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Aviation: flybmi - another Brexit casualty?

United Kingdom based flybmi called in the receivers on Saturday and cancelled all of its flights with immediate effect. Its fleet comprised 17 Embraer 135 and 145 regional jets, and it employed 376 staff based in the UK, Germany, Sweden and Belgium. The firm operated regional flights across the UK and into Europe. It also conducted contract flying on behalf of major carriers such as Lufthansa, and was active in the sports charter market.

The closure of flybmi (British Midland Regional) brings to a close a legacy of 81 years flying which started as Air Schools in Derby during 1938. The fledgling business grew and became Derby Airways in 1955 and British Midland Airways a decade later.

Some flybmi services were flown for major airlines including Lufthansa. (Kiefer)

The airline developed a reputation as "the friendly independent" and eventually muscled its way into London Heathrow as a competitor to British Airways. The branding changed again to bmi British Midland in 2001, while its subsidiary British Midland Commuter (formerly Business Air) that operated Saab turboprops became bmi Regional. When bmi was acquired by British Airways, Regional was subject to a management buy-out and subsequently became part of Airline Investment Limited which also controls Loganair.

A spokesman for flybmi said that the airline has faced several difficulties, including recent spikes in fuel and carbon costs, the latter arising from the EU's recent decision to exclude UK airlines from full participation in the Emissions Trading Scheme. Current trading and future prospects have also been seriously affected by the uncertainty created by the Brexit process, which has led to our inability to secure valuable flying contracts in Europe... We sincerely regret that this course of action has become the only option open to us, but the challenges, particularly those created by Brexit, have proven to be insurmountable."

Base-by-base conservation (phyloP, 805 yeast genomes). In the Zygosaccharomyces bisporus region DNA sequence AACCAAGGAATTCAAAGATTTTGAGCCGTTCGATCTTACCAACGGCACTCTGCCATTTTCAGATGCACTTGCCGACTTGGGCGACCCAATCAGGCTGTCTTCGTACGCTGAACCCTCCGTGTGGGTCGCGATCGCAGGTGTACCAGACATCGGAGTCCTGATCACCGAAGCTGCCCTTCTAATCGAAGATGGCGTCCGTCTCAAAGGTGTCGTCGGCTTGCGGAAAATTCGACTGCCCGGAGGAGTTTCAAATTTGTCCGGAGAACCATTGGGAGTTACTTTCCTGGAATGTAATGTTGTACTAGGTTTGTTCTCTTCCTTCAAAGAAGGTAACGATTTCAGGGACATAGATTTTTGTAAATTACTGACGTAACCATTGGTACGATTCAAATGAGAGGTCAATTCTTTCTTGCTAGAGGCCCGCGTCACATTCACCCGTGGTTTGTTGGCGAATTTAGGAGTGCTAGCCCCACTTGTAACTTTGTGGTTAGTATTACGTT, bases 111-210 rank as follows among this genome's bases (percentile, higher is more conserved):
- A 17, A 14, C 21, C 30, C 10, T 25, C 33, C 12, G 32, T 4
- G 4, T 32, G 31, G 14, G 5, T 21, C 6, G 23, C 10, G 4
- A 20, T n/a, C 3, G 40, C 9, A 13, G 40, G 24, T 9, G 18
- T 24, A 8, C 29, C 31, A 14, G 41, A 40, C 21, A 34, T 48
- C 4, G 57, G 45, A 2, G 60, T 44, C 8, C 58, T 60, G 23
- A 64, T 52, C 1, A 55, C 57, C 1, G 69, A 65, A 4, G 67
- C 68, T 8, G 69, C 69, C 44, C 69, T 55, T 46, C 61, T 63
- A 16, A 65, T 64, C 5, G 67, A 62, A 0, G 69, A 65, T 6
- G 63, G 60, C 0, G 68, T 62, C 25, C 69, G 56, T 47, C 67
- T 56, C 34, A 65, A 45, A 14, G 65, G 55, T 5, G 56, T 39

Its the B-word again

flybmi was quick to blame Brexit (the UK's departure from the European Union) for some of its woes. It is undoubtedly part of the truth. The proportion of the firm's business came from contract flying in Europe, on routes that did not touch the UK. Come March 29 this year, there is a significant risk that these operations will no longer be permitted as legislation [as it stands] will prohibit airlines based in the United Kingdom from operating services that do not have one end or the other in the UK. Major airlines have mitigated the risk by setting up Europe-based subsidiaries - an effective move for easyJet which could afford to split its resources and 160 aircraft to the Austrian register, but much more challenging and restrictive for a firm like flybmi with only 17 aircraft and 376 staff.

flybmi lost a lucrative contract with Brussels Airlines last year and there were concerns over some of the routes it operated for Lufthansa in the post-Brexit environment. The uncertainty over the future regulations is extremely likely to have reduced the chances of the airline being offered new or extended flying contracts in Europe - why would any business sign up with flybmi when its activities could have been halted at the end of March?